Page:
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Laboratory and Animal Investigations |

Effect of Age on Respiratory Defense Mechanisms*: Pulmonary Bacterial Clearance in Fischer 344 Rats After Intratracheal Instillation of Listeria monocytogenes

James M. Antonini, PhD; Jenny R. Roberts, BS; Robert W. Clarke, PhD; Hui-Min Yang, PhD; Mark W. Barger, MS; Jane Y. C. Ma, PhD; David N. Weissman, MD, FCCP
Author and Funding Information

*From the Health Effects Laboratory Division (Drs. Antonini, Yang, Ma, and Weissman, Ms. Roberts, and Mr. Barger), National Institute for Occupational Safety and Health, Morgantown, WV; and the Department of Environmental Health (Dr. Clarke), Harvard School of Public Health, Boston, MA.

Correspondence to: James M. Antonini, PhD, Health Effects Laboratory Division, National Institute for Occupational Safety and Health, 1095 Willowdale Rd, Morgantown, WV 26505; e-mail: jga6@cdc.gov



Chest. 2001;120(1):240-249. doi:10.1378/chest.120.1.240
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Study objectives: To examine the lung defense mechanisms of both young and aged rats before and after pulmonary challenge with a bacterial pathogen.

Design: Male Fischer 344 rats, either 2.5 months or 20 months of age, were intratracheally inoculated with 5 × 103, 5 × 104, or 5 × 105Listeria monocytogenes, and the effects on mortality, lung inflammation, pulmonary bacterial clearance, alveolar macrophage (AM) function, and T-lymphocyte characterization were determined.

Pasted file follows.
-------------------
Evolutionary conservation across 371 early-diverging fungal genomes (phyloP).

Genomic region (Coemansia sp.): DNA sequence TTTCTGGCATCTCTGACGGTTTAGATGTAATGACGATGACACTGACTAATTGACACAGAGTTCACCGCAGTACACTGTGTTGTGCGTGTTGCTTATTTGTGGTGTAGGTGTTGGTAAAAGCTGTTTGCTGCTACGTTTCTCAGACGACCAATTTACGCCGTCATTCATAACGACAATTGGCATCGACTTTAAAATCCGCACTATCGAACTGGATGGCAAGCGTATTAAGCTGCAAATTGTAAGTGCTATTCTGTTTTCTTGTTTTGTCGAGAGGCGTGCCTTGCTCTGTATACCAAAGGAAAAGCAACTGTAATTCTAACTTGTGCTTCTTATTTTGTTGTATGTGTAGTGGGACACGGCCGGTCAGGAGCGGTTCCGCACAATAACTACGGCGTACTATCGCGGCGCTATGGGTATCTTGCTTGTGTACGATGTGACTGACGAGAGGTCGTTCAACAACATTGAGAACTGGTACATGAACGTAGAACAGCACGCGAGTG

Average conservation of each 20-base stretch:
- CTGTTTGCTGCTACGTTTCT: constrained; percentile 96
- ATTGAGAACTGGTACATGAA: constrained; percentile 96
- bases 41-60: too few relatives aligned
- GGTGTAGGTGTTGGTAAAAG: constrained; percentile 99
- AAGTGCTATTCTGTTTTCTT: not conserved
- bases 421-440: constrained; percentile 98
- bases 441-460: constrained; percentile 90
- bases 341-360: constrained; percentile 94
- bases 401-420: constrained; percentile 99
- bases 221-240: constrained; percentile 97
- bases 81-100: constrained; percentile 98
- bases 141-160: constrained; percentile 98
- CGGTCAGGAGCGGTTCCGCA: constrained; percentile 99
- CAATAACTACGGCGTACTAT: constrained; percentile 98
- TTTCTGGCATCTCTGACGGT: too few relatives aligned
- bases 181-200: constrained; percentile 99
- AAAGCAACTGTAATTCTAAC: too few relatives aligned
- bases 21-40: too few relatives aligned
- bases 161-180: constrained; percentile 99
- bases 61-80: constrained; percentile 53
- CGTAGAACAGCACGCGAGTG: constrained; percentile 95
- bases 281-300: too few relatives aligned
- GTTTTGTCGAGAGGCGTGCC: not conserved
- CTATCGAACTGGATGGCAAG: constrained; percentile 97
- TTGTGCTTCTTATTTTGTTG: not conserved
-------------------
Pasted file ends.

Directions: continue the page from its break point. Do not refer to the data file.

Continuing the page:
Measurements and results: In noninfected control animals, the older rats had lower numbers of AMs on lavage and a lower percentage of total T, CD4+, and CD8+ cells. No difference was observed between noninfected young and old rats in AM function, assessing both chemiluminescence and nitric oxide (NO) production. After bacterial challenge, aged rats exhibited an increase in mortality, pulmonary infection, and edema, and lung lesions, which were more extensive than those observed in the younger rats. Interestingly, AM chemiluminescence was enhanced, while AM NO, a highly important antibacterial defense product, was abrogated in the aged rats as compared to the young rats.

Conclusions: This study demonstrated that advanced age is associated with alterations in lung defense mechanisms and increased susceptibility to pulmonary bacterial infection marked by elevated mortality, slowed pulmonary bacterial clearance, and altered AM function, specifically a decrease in NO production. These observations are indicative of reduced pulmonary defense function in an older population of rats.

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